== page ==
The rails-to-trails movement is a remarkable phenomenon that encourages land conservation and healthy recreation. As it happens, the movement started here in Dairyland. The first rails-to-trails conversion was the Elroy-Sparta State Trail, the 32.5-mile stretch between those two towns northwest of Madison. Not coincidentally, the Elroy-Sparta trail, which opened in 1967, also probably boasts the most developed cycling infrastructure of any Wisconsin trail.
Just check out the city of Sparta's website. "Bicycling Capital of Wisconsin," it boasts. (Then check out the pictures of Ben Bikin', Sparta's 32-foot fiberglass sculpture of a derbied man atop an old-fashioned penny-farthing bike.) The site features links to resources for cyclists, including lodgings and the Scenic Trails Shuttle Service, which picks up and drops off bikers along the trail.
Meanwhile, at the other end of the Elroy-Sparta trail, in Elroy, is the Elroy Commons, a publicly owned facility that features showers, bike rentals and other amenities. The Elroy-Sparta trail connects with three other state trails to create a path more than 100 miles long, from Reedsburg northwest to Marshland.
Back in Brodhead, Kaminecki says that the Sugar River trail does not yet boast the cyclist-friendly services of Elroy-Sparta, even though Sugar River opened 30 years ago. "I'm trying to change that," she says. "No one's really marketed it." Sugar River riders already can take advantage of Bike Green County, a service that, among other things, transfers cyclists' luggage as they travel between towns like Brodhead, Albany and New Glarus.
And Kaminecki is working to promote cycling in the area, including on the nearby Badger State Trail, which intersects the Sugar River trail near New Glarus. As president of the Friends of the Badger Trail, she is helping develop an information kiosk for one of the trail's main attractions, the 122-year-old, 1,200-foot Stewart Tunnel.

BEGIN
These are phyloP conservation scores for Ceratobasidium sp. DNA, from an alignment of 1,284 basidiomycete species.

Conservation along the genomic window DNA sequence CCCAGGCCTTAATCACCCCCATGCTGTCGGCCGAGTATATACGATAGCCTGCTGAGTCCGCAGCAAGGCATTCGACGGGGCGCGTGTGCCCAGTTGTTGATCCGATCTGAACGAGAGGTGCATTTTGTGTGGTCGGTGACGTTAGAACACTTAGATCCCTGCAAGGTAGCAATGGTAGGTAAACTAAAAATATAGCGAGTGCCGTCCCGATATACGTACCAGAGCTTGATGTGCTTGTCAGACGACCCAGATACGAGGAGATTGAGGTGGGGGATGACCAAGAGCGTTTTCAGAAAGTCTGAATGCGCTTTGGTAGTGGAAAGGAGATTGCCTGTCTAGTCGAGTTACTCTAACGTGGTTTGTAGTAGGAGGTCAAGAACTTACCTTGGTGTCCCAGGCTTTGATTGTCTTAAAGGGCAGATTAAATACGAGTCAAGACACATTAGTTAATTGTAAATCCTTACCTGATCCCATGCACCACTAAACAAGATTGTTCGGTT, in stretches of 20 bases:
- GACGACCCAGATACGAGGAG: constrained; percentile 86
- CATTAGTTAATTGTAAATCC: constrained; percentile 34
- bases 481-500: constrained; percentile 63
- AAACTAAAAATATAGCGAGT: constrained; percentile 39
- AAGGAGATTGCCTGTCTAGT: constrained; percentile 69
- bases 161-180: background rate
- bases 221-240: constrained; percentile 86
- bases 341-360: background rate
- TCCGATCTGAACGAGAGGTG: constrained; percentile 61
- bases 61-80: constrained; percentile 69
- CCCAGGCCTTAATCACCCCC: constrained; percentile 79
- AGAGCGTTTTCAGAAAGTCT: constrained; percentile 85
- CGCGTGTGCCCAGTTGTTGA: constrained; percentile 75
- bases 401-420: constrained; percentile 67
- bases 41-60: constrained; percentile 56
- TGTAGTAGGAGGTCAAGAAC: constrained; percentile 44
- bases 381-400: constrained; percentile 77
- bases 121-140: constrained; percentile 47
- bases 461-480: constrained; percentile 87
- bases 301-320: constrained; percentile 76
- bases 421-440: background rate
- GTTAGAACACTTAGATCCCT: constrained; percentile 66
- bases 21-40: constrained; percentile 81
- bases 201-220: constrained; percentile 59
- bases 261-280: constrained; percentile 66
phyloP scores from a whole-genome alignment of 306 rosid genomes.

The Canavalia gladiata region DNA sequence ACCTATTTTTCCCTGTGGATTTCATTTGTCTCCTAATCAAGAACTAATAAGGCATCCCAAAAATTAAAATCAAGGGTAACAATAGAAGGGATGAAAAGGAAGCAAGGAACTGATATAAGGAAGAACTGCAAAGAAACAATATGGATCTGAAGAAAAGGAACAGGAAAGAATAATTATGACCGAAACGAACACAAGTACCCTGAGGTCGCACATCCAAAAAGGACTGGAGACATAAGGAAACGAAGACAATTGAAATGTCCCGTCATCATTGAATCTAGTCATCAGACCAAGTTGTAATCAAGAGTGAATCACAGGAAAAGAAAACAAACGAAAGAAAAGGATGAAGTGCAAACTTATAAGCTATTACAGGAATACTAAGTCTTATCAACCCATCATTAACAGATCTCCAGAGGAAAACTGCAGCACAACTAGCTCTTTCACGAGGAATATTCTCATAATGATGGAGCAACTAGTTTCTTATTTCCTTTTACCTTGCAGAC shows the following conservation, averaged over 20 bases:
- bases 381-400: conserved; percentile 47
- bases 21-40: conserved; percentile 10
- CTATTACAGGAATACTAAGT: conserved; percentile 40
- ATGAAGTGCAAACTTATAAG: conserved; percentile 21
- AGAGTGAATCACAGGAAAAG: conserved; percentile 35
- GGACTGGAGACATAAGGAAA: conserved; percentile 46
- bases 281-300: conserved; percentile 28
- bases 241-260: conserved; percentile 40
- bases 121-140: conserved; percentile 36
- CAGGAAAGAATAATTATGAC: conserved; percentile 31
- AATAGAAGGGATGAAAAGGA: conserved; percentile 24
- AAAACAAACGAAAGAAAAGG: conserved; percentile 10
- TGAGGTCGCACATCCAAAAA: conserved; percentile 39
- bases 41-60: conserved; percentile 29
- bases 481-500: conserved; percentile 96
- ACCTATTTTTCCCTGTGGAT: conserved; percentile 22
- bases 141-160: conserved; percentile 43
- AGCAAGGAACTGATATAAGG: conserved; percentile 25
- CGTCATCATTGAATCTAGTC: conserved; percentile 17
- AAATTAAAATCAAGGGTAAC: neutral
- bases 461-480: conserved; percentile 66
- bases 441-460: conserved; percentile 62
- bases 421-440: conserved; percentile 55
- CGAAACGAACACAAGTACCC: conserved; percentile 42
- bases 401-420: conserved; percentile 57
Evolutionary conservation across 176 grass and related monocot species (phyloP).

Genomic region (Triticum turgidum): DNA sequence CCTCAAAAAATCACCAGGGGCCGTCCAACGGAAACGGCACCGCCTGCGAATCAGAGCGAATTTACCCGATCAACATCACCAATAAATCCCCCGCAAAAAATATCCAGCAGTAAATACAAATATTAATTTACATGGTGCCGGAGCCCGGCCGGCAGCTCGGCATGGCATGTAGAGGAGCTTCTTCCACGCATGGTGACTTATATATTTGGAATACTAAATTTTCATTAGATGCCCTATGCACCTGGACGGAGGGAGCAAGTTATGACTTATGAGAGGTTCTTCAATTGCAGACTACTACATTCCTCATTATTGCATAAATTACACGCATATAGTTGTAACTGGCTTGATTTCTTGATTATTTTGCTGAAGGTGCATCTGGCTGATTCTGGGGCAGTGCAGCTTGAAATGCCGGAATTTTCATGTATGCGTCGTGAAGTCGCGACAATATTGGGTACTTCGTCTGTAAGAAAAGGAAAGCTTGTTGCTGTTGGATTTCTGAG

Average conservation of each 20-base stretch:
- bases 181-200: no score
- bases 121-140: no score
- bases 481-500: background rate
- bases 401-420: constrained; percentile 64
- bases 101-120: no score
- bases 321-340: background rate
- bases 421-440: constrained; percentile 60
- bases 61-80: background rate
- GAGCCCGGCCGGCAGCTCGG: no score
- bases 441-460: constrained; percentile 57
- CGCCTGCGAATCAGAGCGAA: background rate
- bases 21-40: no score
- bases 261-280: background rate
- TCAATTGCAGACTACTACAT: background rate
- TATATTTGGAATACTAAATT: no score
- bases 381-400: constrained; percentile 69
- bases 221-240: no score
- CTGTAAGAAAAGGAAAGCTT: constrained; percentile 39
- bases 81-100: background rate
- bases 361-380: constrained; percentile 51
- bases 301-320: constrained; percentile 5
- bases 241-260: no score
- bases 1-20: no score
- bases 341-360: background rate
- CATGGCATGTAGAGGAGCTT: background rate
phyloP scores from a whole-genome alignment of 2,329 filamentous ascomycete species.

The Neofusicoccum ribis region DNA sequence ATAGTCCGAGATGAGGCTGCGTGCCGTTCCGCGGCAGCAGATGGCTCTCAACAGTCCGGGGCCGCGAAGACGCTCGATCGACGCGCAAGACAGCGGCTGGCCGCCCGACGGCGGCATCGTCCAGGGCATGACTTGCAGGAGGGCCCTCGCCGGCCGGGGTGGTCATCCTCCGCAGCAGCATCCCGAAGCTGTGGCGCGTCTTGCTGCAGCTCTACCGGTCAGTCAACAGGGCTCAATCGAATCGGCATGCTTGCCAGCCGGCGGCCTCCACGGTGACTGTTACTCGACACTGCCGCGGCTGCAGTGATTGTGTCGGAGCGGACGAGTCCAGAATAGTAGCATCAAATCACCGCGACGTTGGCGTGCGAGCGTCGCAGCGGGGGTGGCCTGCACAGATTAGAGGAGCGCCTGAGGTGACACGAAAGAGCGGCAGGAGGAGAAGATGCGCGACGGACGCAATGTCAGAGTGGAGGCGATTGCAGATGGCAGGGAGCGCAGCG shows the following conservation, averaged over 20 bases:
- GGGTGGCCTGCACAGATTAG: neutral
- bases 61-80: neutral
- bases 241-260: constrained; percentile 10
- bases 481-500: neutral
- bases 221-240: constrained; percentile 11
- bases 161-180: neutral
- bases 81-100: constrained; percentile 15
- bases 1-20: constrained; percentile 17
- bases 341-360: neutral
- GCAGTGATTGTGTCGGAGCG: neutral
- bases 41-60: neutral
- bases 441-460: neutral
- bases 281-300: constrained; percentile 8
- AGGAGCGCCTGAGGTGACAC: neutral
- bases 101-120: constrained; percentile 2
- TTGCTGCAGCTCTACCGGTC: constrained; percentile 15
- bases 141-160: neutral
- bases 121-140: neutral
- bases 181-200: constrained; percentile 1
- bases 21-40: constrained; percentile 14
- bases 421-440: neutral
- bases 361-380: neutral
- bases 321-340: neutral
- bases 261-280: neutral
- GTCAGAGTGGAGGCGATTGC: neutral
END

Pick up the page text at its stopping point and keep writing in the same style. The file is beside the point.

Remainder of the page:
Amenities and attractions beckon, but surely every would-be overnight cyclist wants to know: What if it rains? "You carry rain gear and make sure you're prepared," says Brown. "And sometimes, when the weather's nice, the rain can be refreshing."
And a little rain can't spoil the delights of cycling. "It's great fun, and it harks back to childhood," Kaminecki says of the pastime. "You can see more things at the human speed of a bike. You get up close and personal with the communities you're exploring."
So pack your poncho, as well as your state trail pass, which is required on the trails. Passes cost $20 and are available at kiosks on the trails. To learn more about the trails and the services around them, the best place to start is the website of the Department of Natural Resources, which has maps and links to various trail-related sites. Other state trails near Madison include the Military Ridge, the Capital City, the Glacial Drumlin and the Wild Goose.
"Cycling is an activity that appeals to people who also like Wisconsin," says Brown, "people who like to get outside and enjoy our beautiful land."
Wisconsin state trail passes are $20 per year or $4 per day and can be purchased at trailhead drop boxes.
Earth Rider Cycling
929 W. Exchange St., Brodhead; 608-897-8300, 866-245-5276; firstname.lastname@example.org; www.dnr.state.wi.us/Org/land/parks/trails/tbike.html
Sugar River Trail